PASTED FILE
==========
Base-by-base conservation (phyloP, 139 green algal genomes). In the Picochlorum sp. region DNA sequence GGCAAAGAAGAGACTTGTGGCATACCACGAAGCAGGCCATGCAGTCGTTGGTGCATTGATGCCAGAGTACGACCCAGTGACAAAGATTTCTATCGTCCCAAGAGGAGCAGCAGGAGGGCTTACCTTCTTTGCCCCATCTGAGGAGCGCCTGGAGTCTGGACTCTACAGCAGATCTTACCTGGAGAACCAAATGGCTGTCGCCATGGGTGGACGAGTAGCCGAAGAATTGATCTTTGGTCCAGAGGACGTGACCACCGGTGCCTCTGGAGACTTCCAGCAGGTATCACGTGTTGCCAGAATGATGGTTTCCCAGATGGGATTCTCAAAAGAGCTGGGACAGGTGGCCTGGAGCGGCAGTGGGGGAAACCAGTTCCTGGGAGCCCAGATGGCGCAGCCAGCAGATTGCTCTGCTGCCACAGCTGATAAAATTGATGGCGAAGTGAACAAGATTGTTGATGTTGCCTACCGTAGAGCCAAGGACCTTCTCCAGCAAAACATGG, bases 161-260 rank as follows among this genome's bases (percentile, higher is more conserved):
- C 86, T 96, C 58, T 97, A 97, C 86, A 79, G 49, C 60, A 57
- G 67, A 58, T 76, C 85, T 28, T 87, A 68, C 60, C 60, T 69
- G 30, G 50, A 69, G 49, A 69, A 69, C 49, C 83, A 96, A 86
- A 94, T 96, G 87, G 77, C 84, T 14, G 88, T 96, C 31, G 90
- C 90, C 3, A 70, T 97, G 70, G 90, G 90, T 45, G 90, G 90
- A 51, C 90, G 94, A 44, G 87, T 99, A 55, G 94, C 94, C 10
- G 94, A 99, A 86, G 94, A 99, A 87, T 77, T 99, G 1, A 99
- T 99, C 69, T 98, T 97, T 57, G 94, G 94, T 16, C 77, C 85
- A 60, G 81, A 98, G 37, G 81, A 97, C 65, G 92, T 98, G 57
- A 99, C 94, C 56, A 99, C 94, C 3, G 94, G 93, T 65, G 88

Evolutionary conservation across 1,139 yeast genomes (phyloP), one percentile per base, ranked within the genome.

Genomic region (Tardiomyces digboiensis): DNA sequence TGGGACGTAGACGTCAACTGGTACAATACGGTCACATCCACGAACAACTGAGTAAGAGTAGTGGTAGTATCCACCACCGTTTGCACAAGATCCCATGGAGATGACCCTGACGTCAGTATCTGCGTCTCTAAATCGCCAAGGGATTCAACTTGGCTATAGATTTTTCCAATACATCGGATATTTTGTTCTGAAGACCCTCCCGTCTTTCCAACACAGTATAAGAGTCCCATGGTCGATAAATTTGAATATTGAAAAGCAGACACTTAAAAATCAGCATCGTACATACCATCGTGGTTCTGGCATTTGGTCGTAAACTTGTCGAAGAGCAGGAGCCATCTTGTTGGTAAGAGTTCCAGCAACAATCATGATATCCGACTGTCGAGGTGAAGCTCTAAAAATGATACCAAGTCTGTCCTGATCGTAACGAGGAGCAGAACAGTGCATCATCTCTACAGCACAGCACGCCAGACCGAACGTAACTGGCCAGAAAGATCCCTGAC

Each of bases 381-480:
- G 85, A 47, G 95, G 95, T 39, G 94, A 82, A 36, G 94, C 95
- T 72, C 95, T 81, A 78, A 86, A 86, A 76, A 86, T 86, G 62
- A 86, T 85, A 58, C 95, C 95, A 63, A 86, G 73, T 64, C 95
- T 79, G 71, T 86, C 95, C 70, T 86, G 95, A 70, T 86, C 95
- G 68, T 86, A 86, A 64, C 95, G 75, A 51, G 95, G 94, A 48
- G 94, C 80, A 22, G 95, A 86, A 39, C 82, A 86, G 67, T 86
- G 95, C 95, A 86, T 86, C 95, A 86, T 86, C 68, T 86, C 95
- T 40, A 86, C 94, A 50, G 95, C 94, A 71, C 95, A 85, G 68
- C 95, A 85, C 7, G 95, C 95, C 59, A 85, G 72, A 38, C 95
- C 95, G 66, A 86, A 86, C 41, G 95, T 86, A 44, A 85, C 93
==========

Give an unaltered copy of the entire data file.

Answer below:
Base-by-base conservation (phyloP, 139 green algal genomes). In the Picochlorum sp. region DNA sequence GGCAAAGAAGAGACTTGTGGCATACCACGAAGCAGGCCATGCAGTCGTTGGTGCATTGATGCCAGAGTACGACCCAGTGACAAAGATTTCTATCGTCCCAAGAGGAGCAGCAGGAGGGCTTACCTTCTTTGCCCCATCTGAGGAGCGCCTGGAGTCTGGACTCTACAGCAGATCTTACCTGGAGAACCAAATGGCTGTCGCCATGGGTGGACGAGTAGCCGAAGAATTGATCTTTGGTCCAGAGGACGTGACCACCGGTGCCTCTGGAGACTTCCAGCAGGTATCACGTGTTGCCAGAATGATGGTTTCCCAGATGGGATTCTCAAAAGAGCTGGGACAGGTGGCCTGGAGCGGCAGTGGGGGAAACCAGTTCCTGGGAGCCCAGATGGCGCAGCCAGCAGATTGCTCTGCTGCCACAGCTGATAAAATTGATGGCGAAGTGAACAAGATTGTTGATGTTGCCTACCGTAGAGCCAAGGACCTTCTCCAGCAAAACATGG, bases 161-260 rank as follows among this genome's bases (percentile, higher is more conserved):
- C 86, T 96, C 58, T 97, A 97, C 86, A 79, G 49, C 60, A 57
- G 67, A 58, T 76, C 85, T 28, T 87, A 68, C 60, C 60, T 69
- G 30, G 50, A 69, G 49, A 69, A 69, C 49, C 83, A 96, A 86
- A 94, T 96, G 87, G 77, C 84, T 14, G 88, T 96, C 31, G 90
- C 90, C 3, A 70, T 97, G 70, G 90, G 90, T 45, G 90, G 90
- A 51, C 90, G 94, A 44, G 87, T 99, A 55, G 94, C 94, C 10
- G 94, A 99, A 86, G 94, A 99, A 87, T 77, T 99, G 1, A 99
- T 99, C 69, T 98, T 97, T 57, G 94, G 94, T 16, C 77, C 85
- A 60, G 81, A 98, G 37, G 81, A 97, C 65, G 92, T 98, G 57
- A 99, C 94, C 56, A 99, C 94, C 3, G 94, G 93, T 65, G 88

Evolutionary conservation across 1,139 yeast genomes (phyloP), one percentile per base, ranked within the genome.

Genomic region (Tardiomyces digboiensis): DNA sequence TGGGACGTAGACGTCAACTGGTACAATACGGTCACATCCACGAACAACTGAGTAAGAGTAGTGGTAGTATCCACCACCGTTTGCACAAGATCCCATGGAGATGACCCTGACGTCAGTATCTGCGTCTCTAAATCGCCAAGGGATTCAACTTGGCTATAGATTTTTCCAATACATCGGATATTTTGTTCTGAAGACCCTCCCGTCTTTCCAACACAGTATAAGAGTCCCATGGTCGATAAATTTGAATATTGAAAAGCAGACACTTAAAAATCAGCATCGTACATACCATCGTGGTTCTGGCATTTGGTCGTAAACTTGTCGAAGAGCAGGAGCCATCTTGTTGGTAAGAGTTCCAGCAACAATCATGATATCCGACTGTCGAGGTGAAGCTCTAAAAATGATACCAAGTCTGTCCTGATCGTAACGAGGAGCAGAACAGTGCATCATCTCTACAGCACAGCACGCCAGACCGAACGTAACTGGCCAGAAAGATCCCTGAC

Each of bases 381-480:
- G 85, A 47, G 95, G 95, T 39, G 94, A 82, A 36, G 94, C 95
- T 72, C 95, T 81, A 78, A 86, A 86, A 76, A 86, T 86, G 62
- A 86, T 85, A 58, C 95, C 95, A 63, A 86, G 73, T 64, C 95
- T 79, G 71, T 86, C 95, C 70, T 86, G 95, A 70, T 86, C 95
- G 68, T 86, A 86, A 64, C 95, G 75, A 51, G 95, G 94, A 48
- G 94, C 80, A 22, G 95, A 86, A 39, C 82, A 86, G 67, T 86
- G 95, C 95, A 86, T 86, C 95, A 86, T 86, C 68, T 86, C 95
- T 40, A 86, C 94, A 50, G 95, C 94, A 71, C 95, A 85, G 68
- C 95, A 85, C 7, G 95, C 95, C 59, A 85, G 72, A 38, C 95
- C 95, G 66, A 86, A 86, C 41, G 95, T 86, A 44, A 85, C 93